The arrival of a new model, coupled to Britain’s increasingly unpredictable weather, could help nudge one Dutch company’s spader cultivation techniques towards the mainstream cultivation market

And though the spader travels at a relatively steady 6kph, its ability to completely mix the soil down to a depth of 250-300mm means that, with a seed drill fitted, it can have the whole job done in a single pass.

So far, sales in the UK have tended to involve beet, potato and vegetable growers. The machines have also proved to be particularly good at burying the vast quantities of straw used by carrot growers (typically involving 40 Hesston bales/ha) in a single pass. However, purchases by mainstream wheat and rape farmers have been slow.

That could be about to change, says Richard Campey from Cheshire importer JC Machinery. He points out that if the current unpredictable autumn weather patterns continue, farmers could find that traditional multi-pass till-and-drill systems are taking too long to establish crops in time.

Spaders, he says, with their ability to produce a good seedbed in one pass, could actually get the job done quicker than a conventional system. With the main spades rotating at 90rpm and the rear spiral rotor running at a slightly faster 104rpm, the system gives 30-40mm of nice soil to give crops a good start.

Workrate is typically 13ha/day (32-33 acres/day)

New 48 model

The existing Imants 47 spader model will be replaced early next year by the Imants 48, says the company. The new model loses the characteristic tall, triangular shape of the existing model and replaces it with a rounded machine that looks rather more like a conventional cultivator.

There are some big changes to the mechanism too. On the 47, drive passed to the main rotor (which does the heavy moving) and rear spiral rotor (which produces a fine tilth for the seeder unit) via a large chain.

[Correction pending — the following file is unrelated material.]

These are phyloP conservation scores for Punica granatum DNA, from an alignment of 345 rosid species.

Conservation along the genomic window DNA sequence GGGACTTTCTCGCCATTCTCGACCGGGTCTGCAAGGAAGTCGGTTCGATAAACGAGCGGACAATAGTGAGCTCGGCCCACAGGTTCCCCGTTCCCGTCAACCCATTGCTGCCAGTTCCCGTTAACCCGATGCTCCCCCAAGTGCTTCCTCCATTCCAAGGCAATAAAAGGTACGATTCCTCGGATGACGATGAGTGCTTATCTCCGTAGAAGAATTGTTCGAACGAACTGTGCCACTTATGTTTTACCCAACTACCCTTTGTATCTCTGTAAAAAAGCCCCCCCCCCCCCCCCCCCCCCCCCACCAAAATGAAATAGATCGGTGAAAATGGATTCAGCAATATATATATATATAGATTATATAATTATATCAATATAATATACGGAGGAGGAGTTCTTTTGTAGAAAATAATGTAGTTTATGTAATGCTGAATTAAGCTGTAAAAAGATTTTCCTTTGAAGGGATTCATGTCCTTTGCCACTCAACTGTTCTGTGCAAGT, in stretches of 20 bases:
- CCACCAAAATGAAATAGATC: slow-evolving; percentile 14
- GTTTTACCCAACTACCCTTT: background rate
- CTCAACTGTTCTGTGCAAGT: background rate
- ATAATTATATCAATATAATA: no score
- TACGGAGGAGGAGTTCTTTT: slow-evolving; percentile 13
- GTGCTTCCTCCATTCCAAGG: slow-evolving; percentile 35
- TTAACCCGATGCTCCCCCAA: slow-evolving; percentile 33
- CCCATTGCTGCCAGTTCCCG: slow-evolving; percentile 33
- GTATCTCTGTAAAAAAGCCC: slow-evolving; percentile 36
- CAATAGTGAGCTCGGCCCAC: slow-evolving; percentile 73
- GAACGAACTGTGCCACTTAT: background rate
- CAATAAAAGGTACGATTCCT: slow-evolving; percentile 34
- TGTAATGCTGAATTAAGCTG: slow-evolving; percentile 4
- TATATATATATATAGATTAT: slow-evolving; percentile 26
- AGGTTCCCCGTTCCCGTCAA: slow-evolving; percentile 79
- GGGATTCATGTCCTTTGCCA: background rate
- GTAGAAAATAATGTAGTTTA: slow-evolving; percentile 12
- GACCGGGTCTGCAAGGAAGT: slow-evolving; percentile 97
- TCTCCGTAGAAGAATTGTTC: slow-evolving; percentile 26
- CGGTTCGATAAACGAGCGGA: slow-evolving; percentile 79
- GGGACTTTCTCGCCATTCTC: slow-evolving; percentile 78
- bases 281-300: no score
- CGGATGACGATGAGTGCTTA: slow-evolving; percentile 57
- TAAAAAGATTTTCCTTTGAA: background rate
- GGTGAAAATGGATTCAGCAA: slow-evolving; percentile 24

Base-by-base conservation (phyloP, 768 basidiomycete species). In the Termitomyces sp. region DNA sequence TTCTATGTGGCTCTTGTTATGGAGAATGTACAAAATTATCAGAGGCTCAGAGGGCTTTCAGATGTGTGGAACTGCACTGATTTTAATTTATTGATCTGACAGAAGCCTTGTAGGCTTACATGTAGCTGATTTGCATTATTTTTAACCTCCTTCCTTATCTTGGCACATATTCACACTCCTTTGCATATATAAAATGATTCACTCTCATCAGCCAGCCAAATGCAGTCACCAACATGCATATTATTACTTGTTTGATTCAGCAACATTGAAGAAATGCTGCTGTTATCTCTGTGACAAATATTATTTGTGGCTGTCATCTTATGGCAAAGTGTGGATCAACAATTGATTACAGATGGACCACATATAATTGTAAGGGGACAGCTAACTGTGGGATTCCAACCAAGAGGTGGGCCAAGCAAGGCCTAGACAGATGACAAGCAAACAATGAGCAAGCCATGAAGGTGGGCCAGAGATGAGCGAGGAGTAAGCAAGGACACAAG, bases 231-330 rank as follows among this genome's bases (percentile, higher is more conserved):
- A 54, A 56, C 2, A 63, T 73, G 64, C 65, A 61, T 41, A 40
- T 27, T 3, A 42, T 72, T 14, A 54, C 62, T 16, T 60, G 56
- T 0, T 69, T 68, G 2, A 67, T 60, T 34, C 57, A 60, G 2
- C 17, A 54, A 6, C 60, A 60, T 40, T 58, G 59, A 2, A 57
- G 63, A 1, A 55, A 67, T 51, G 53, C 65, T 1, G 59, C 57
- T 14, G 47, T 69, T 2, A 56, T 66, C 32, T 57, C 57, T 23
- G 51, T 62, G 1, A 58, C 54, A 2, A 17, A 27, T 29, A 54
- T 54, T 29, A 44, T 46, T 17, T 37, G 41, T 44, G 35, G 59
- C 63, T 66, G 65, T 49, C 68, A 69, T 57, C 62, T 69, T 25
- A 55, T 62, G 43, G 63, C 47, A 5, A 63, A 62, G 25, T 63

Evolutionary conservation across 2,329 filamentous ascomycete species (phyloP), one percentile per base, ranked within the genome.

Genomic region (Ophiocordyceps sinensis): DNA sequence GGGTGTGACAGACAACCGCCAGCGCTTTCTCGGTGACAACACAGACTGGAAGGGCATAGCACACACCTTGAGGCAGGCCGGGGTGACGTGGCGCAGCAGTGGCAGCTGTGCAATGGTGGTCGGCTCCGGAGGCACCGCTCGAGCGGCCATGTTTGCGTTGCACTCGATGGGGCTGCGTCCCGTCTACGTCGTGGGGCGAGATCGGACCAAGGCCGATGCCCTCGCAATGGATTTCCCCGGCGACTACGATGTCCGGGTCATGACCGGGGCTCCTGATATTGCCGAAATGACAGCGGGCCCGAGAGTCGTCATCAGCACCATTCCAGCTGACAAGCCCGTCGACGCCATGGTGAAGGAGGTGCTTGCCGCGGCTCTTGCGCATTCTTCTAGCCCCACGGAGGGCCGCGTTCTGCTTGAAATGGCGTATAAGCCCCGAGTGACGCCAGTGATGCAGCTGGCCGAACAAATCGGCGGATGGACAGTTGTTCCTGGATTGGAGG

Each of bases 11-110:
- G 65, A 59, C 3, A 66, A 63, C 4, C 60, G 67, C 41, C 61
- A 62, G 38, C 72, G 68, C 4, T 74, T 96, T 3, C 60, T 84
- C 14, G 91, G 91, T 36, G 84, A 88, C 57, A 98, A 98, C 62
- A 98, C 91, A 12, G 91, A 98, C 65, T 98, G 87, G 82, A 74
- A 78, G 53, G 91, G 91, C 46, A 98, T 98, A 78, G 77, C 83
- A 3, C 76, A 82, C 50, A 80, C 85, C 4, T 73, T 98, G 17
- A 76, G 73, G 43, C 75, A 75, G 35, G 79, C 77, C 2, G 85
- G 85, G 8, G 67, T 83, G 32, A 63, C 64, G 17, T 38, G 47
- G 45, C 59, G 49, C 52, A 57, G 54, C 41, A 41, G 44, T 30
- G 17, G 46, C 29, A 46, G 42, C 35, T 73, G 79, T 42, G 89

The chain system has been replaced by a set of gears to reduce maintenance and lower the height of the machine. At the same time, the machine is capable of handling tractors with power outputs ranging from 130hp to 250hp.

The current machine has seven banks of arms, with four spades in each. The new one has six banks, but the four spader arms have been replaced by six and the number of grease nipples has gone down to four. Most importantly, the forward speed has gone up 10% to 7kph.

The company says that 3m and 3.6m models will be available. Two types of spade will be offered, a regular one for most soils and a differently shaped one for clay soils that can be quickly changed over. There’s also an option to replace the usual spiral rotor with a power harrow unit. This secondary tool is designed to level the surface, incorporate organic material and consolidate the seedbed.

The company says that the machine is suitable for farms from 100ha to 600ha and with tractors from 130-250hp. Prices have not been announced yet.

Imants 480

Model

Working width

Working depth

No of spades

Ideal speed

HP needed

Maximum HP

Weight

48SX300H

300cm

15-35cm

36

7k/h

140

250

2,720kg

48SX360H

360cm

15-35cm

42

7k/h

180

250

3,600kg

Imants Shockwave

Sales of grassland aerators have shot up in the last three years as farmers have come to appreciate the importance of loosening up soils that have become compacted by machinery and livestock. However, sports turf owners and contractors have been tackling this compaction for many years, says Richard Campey, and machines like the Imants Shockwave can do an effective job at loosening soil down to a decent depth to improve drainage and make life easier for grass roots to grow.

There are two heavy duty Shockwaves with 2.25m and 2.75m working widths that will relieve compaction down to a depth of 38cm. The 27 blades are each 20mm wide and spacings vary according to number of blades and width.

Power requirement is 70-100hp and you’ll need a tractor with creep gears. Speed is steady at 0.5-1.5kph.

Cost of the 2.25m unit is £11,800 and the 2.75m one is £22,250.